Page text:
New wave of Red Deer drug overdoses reported

Overdose prevention site saw more overdoses than ever in July

Opioids mixed with tranquilizers have been showing up on Red Deer streets, causing more overdoses and potentially more deaths.

Alberta Health Services reported earlier this summer that street drugs in British Columbia contained etizolam, which is similar to benzodiazepines such as Valium, Xanax and Ativan.

When opioids are combined with etizolam, drug users can remain unconscious, which makes it more difficult to know if they require more naloxone, the treatment that reverses opioid overdoses.

“What we’re seeing now is often people will start breathing again, but the level of consciousness sometimes doesn’t improve for hours,” said Sarah Fleck, clinical manager of the harm reduction agency Turning Point, which operates the overdose prevention site in Red Deer.

She said the site started treating people likely impacted by etizolam in June, and in July, staff recorded more overdoses than ever.

“We had 151 overdoses last month, which is substantially higher than any other month. Most of those overdoses required a little extra medical response and support to effectively reverse it.”

She said those clients remain at the site under the supervision of staff in the observation room. It would be difficult for a bystander in the community to provide the same level of oversight, she said.

“It’s a lot of pressure to be constantly monitoring somebody if their breathing is changing, or if they’re displaying any other symptoms of oxygen deprivation.

“In July, clients were definitely talking about using at the overdose prevention site more often, and more frequently, because they were aware that the drugs were stronger.”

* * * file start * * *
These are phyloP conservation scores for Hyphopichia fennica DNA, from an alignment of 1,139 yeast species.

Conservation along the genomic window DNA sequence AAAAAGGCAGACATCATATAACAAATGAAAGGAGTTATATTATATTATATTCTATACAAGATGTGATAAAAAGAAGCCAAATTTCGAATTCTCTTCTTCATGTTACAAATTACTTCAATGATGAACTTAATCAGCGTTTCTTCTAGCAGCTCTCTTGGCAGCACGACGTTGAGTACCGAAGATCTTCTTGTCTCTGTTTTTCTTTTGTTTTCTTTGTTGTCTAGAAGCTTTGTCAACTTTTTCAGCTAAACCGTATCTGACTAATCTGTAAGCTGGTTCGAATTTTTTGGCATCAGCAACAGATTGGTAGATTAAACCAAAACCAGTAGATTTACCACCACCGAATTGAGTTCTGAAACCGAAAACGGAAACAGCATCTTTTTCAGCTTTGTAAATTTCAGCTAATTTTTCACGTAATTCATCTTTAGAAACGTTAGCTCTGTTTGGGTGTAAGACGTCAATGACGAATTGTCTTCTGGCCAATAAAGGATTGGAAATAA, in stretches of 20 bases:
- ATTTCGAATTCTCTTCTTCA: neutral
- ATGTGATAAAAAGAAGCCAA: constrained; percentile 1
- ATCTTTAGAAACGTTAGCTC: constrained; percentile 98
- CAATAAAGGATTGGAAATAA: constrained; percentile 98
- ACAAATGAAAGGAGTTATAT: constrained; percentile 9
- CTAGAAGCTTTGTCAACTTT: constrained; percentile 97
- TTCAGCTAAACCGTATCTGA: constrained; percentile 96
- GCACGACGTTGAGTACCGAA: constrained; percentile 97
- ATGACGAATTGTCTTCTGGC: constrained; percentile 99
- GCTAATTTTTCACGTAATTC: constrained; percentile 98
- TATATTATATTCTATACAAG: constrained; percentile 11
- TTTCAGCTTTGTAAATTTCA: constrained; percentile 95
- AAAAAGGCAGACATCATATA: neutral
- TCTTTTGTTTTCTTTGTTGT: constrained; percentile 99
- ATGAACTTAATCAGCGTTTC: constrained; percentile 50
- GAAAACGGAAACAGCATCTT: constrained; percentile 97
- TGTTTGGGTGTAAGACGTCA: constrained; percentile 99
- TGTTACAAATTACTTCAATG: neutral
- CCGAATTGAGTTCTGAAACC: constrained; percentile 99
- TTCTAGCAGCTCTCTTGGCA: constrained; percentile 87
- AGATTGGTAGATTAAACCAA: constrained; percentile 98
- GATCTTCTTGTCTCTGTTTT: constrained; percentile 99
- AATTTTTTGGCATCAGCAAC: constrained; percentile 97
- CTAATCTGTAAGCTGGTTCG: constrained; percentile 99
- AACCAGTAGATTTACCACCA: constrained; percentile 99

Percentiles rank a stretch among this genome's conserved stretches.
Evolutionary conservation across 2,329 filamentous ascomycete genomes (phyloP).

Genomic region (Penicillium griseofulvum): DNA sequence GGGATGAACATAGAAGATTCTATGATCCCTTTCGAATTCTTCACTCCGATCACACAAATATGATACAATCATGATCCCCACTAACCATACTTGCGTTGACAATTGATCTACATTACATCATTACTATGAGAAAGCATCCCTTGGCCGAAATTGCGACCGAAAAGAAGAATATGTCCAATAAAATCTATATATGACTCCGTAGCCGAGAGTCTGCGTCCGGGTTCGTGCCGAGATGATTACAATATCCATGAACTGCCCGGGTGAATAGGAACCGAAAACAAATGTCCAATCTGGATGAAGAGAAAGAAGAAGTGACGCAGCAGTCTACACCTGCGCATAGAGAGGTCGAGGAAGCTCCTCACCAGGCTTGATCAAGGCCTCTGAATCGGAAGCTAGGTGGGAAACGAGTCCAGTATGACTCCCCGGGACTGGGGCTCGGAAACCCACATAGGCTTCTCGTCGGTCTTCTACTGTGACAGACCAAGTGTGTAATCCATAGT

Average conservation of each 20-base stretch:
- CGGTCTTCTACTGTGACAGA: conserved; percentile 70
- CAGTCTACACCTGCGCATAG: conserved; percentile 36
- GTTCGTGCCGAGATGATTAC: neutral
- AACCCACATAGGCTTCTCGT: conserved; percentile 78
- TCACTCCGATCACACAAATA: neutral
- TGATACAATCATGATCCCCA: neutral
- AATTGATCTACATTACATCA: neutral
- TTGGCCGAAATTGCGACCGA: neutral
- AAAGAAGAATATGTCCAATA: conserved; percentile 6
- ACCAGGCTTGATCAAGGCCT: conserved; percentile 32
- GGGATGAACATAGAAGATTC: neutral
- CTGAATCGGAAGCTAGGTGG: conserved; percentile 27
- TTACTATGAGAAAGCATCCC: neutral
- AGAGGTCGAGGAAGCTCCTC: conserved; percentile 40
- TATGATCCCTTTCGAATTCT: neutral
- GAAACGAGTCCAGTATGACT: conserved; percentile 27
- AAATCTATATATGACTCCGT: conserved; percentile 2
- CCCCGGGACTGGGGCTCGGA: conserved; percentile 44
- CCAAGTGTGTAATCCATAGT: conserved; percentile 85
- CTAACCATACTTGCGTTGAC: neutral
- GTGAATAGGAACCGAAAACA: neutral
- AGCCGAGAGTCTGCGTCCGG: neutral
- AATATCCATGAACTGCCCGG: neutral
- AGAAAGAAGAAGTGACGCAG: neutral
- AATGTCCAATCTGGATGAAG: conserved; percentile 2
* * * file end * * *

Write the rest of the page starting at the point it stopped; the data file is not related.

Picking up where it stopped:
Related:

Front line worker in Red Deer: Saving someone’s life who is OD’ing and blue in face is scary, rewarding

Virtual Opioid Dependency Program spreads across Alberta

She said in the community, it’s important that people administer naloxone and call 911 if they suspect an overdose.

“Anybody who is presenting with any sort of symptoms of an overdose should always still be given naloxone, because naloxone will work on the opiate. It’s still really, really important that naloxone is part of the emergency response.

“It has no negative consequences if there’s no opiate.”



szielinski@reddeeradvocate.com

Like us on Facebook and follow us on Twitter

Turning Point

Get local stories you won't find anywhere else right to your inbox.
Sign up here

Just Posted

Only 13 new COVID-19 cases confirmed by Alberta gov’t Saturday

There’s currently only two active cases in province’s central zone

Food Truck Fridays to start new Drive and Dash events next week

Events will be held in Westerner Park parking lot Thursday evenings, Friday afternoons all June

Alberta gov’t to expand mental health supports

The Government of Alberta says a $21.6-million investment will expand online resources… Continue reading

City of Red Deer encouraged residents to participate in Food Bank Ninja Challenge

The City of Red Deer is encouraging residents to participate in a… Continue reading

QUIZ: Test your knowledge of the world of summer sports

In a typical year, there are plenty of summer sporting events and tournaments held across Canada

Protesters rally in Toronto against anti-black, Indigenous racism

TORONTO — Thousands of people are taking part in a rally on… Continue reading

Another COVID-19 case reported in northern New Brunswick on Saturday

CAMPBELLTON, N.B. — People from a city in northern New Brunswick lined… Continue reading

B.C. sees second day in a row with no COVID-19 deaths as schools ready to reopen

VICTORIA — British Columbia announced no new deaths from COVID-19 for the… Continue reading

UN sets pandemic voting rules for Canada’s Security Council campaign

OTTAWA — The United Nations has confirmed that the election for non-permanent… Continue reading

Police watchdog investigating death of Richmond man

RICHMOND, B.C. — British Columbia’s police watchdog has been called in to… Continue reading

COVID-19 cancelled their wedding plans, so they married on a B.C. mountaintop

Ceremony was live streamed to friends and family around the world

Tooting the importance of whistling

OK, so someone who tattles on another person is a whistleblower, and… Continue reading

Police see increase in speedy drivers on quieter streets during pandemic

Police across the country say they’ve been dealing with more complaints about loud, fast vehicles

Most Read